|Life Extension Update Exclusive |
Further evidence linking greater vitamin B6 intake with colorectal cancer protection
A study published in the June 2005 issue of the journal Gastroenterology (http://www.gastrojournal.org), established an association between a higher intake of vitamin B6 and a reduction in women’s colorectal cancer risk, particularly among those who consume alcohol. Readers of Life Extension’s online “What’s Hot” column may recall that a similar association was observed among participants in the Nurses’ Health Study by Harvard researchers in a report published in the May 4, 2005 Journal of the National Cancer Institute.
For the current study, researchers from the Karolinska Institutet in Sweden and the Harvard School of Public Health used data from the Swedish Mammography Cohort, which enrolled 61,433 Swedish women aged 40 to 75 between 1987 and 1990, who were followed for an average of 14.8 years. Questionnaires completed at the beginning of the study and in 1997 provided information on vitamin B6 intake from diet and supplements.
During the follow up period, there were 547 women diagnosed with colon cancer, 252 with rectal cancer and 6 with both cancers. Analysis of the data found a 34 percent lower risk of developing colorectal cancer for women whose vitamin B6 intake was in the highest one-fifth of participants compared to those in the lowest fifth.
Although the researchers found no overall association between alcohol intake and colorectal cancer risk, there was an association observed between the two among women whose vitamin B6 intake was low. However, among moderate drinkers, the risk of developing the disease was 72 percent lower for those in the top one-fifth of B6 intake compared to the lowest fifth.
Lead author Susanna Larsson, MSc of the Karolinska Institutet commented, “Consuming a diet high in vitamin B6 may reduce the risk of colorectal cancer in women, more specifically those who consume alcohol. Inadequate vitamin B6 status may lead to the development of cancerous polyps in the colon, so it is important for women to maintain a normal to high intake of vitamin B6."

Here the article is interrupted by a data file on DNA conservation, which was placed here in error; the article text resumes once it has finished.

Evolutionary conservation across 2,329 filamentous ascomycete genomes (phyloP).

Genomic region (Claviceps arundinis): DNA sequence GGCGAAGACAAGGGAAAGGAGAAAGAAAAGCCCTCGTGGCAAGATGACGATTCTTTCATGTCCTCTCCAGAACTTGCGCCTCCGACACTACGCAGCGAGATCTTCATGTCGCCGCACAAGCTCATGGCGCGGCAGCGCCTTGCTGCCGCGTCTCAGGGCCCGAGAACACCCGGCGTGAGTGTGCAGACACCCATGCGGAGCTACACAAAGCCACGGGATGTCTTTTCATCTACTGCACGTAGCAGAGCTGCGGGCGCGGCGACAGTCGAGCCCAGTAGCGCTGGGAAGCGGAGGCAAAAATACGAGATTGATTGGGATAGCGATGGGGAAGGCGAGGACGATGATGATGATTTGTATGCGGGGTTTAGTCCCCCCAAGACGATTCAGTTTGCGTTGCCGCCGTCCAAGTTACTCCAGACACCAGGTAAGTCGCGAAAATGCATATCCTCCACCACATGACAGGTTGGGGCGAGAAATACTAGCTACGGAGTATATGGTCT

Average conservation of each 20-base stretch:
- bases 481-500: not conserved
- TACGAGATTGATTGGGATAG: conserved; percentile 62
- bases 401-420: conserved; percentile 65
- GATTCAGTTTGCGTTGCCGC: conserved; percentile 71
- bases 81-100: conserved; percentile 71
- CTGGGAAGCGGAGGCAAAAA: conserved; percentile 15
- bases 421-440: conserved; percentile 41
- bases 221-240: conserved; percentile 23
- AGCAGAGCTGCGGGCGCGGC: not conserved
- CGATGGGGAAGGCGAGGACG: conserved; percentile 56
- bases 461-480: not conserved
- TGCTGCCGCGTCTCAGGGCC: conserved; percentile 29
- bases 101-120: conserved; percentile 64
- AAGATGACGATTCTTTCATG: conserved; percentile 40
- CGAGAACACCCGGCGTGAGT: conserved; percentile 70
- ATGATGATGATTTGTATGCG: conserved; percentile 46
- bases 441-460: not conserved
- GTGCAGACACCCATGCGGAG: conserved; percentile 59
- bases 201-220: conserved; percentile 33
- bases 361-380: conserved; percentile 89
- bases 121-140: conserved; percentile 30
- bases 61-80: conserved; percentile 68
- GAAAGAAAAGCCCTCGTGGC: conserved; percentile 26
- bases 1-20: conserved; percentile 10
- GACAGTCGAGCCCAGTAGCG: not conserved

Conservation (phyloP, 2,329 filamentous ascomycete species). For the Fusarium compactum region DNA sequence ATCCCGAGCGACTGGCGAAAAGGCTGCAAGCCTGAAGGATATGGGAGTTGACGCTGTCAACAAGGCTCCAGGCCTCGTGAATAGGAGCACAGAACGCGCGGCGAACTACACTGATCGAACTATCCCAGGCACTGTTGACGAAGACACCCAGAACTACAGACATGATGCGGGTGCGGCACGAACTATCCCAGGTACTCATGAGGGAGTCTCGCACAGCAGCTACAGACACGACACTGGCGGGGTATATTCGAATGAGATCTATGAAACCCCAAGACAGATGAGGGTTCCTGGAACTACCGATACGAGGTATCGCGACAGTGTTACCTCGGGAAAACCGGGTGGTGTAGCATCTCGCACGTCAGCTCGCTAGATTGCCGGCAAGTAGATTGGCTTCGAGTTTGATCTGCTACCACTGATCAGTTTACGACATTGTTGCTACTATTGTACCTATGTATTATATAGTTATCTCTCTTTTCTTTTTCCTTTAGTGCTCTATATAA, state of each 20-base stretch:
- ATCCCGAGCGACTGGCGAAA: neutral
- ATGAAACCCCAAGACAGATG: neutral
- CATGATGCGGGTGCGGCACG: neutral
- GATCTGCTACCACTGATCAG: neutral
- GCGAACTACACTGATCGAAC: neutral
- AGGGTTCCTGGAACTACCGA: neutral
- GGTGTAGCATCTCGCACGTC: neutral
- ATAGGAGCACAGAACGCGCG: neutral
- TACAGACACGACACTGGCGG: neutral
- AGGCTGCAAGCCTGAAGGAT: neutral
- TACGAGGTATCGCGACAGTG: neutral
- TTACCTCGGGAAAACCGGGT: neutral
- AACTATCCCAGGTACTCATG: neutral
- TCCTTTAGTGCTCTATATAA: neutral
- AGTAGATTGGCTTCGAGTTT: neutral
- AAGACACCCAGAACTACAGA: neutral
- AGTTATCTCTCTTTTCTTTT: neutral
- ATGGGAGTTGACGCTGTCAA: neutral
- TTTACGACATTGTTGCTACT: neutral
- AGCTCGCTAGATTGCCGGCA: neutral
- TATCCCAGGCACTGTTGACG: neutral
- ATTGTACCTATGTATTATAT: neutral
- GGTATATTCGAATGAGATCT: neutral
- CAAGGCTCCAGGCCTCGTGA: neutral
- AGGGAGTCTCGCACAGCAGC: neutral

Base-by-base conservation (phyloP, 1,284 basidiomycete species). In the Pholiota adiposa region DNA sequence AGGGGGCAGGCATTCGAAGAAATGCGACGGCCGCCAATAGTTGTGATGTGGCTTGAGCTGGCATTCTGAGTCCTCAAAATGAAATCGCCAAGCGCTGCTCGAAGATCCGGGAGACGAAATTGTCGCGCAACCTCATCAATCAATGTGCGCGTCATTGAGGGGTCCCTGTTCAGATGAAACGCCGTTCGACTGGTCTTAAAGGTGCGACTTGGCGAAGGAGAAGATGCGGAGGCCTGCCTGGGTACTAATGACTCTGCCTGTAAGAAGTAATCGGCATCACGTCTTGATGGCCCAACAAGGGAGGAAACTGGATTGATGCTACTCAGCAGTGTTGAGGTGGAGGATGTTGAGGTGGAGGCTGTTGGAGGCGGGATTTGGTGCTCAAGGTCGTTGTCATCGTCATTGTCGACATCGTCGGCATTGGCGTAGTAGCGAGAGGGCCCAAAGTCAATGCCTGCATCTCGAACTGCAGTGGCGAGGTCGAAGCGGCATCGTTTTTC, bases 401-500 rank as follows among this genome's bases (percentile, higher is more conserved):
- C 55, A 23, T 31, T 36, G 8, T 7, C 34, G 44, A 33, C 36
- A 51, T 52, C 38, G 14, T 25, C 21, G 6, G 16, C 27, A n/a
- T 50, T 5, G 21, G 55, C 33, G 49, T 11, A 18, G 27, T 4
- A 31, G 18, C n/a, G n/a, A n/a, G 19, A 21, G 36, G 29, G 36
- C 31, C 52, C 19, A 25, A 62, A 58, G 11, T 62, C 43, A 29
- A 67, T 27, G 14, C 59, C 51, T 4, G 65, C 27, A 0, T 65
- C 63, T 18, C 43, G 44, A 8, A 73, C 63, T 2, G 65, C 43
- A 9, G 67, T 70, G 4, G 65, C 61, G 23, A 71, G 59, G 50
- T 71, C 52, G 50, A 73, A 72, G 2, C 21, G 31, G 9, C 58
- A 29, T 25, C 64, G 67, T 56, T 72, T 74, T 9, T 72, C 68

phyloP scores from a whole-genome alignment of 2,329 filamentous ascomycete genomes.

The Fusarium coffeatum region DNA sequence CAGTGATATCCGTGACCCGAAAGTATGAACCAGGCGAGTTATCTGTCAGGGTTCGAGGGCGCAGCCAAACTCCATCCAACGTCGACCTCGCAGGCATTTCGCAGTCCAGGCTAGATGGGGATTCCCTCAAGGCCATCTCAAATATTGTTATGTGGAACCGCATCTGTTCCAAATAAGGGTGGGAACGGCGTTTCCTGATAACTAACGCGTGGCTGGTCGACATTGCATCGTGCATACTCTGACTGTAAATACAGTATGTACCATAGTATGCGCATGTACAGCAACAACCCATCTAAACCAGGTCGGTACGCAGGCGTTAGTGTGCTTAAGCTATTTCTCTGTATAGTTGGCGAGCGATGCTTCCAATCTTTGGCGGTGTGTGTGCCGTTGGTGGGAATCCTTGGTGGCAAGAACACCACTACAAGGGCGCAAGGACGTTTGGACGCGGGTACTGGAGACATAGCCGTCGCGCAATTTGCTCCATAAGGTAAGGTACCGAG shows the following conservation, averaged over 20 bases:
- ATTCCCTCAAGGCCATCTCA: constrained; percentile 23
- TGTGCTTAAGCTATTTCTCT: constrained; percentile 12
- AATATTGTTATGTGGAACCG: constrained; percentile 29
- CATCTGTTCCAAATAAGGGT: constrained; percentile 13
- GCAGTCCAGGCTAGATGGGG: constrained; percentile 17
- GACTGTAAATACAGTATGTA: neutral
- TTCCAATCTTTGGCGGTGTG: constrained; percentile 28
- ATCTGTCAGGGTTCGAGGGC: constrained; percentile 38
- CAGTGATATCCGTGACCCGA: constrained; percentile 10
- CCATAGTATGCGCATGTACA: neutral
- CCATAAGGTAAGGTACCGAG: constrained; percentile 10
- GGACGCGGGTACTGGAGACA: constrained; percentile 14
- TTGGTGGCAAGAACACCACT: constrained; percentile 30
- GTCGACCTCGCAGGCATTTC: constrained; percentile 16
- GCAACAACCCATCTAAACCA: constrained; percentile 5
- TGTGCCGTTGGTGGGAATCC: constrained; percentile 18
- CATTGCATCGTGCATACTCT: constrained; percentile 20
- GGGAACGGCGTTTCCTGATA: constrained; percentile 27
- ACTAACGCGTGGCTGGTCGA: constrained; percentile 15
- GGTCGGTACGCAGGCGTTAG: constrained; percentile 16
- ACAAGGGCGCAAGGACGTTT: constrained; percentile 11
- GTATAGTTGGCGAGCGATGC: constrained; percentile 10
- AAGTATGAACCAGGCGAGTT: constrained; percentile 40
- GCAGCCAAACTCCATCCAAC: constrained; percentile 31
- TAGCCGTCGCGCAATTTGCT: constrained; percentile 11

She added, "These findings may have important implications for the prevention of colorectal cancer in women who consume alcohol because their vitamin B6 status can be easily improved through dietary modifications, vitamin supplementation and fortification.”
There is a direct relationship suggested by epidemiological studies between total fat intake in the diet and increased risk of cancer in the colon and rectum. Animal fat, particularly dairy products, and red meat are associated with colon cancer risk, whereas there is no association with vegetable fats, and fish oils appear to have a protective effect (Schloss et al. 1997).
The risk factor associated with alcohol consumption and cigarette smoking is startling. Daily alcohol intake has been associated with a twofold increase in colon carcinoma (Giovannuci et al. 1998). Smoking is an independent risk factor and long-term smoking is particularly damaging, increasing the relative risk by 1.6-4.5 fold for adenoma formation (Nagata et al. 1999) Smoking more than 20 cigarettes a day increases the likelihood of having polyps by more then 250%, while alcohol consumption increases likelihood by 87%. When combined, smoking and alcohol consumption increase the likelihood by an astonishing 400% (Martinez et al. 1995; Lieberman et al. 2003).
In high-risk individuals, the use of multivitamins has been shown to reduce the risk of adenoma formation (Whelan et al.1999). A reduced risk of colon cancer is associated with the use of vitamin C (Howe et al. 1992). Vitamins C, E, and A showed protection against the risk of developing colorectal cancer (Newberne et al. 1990).
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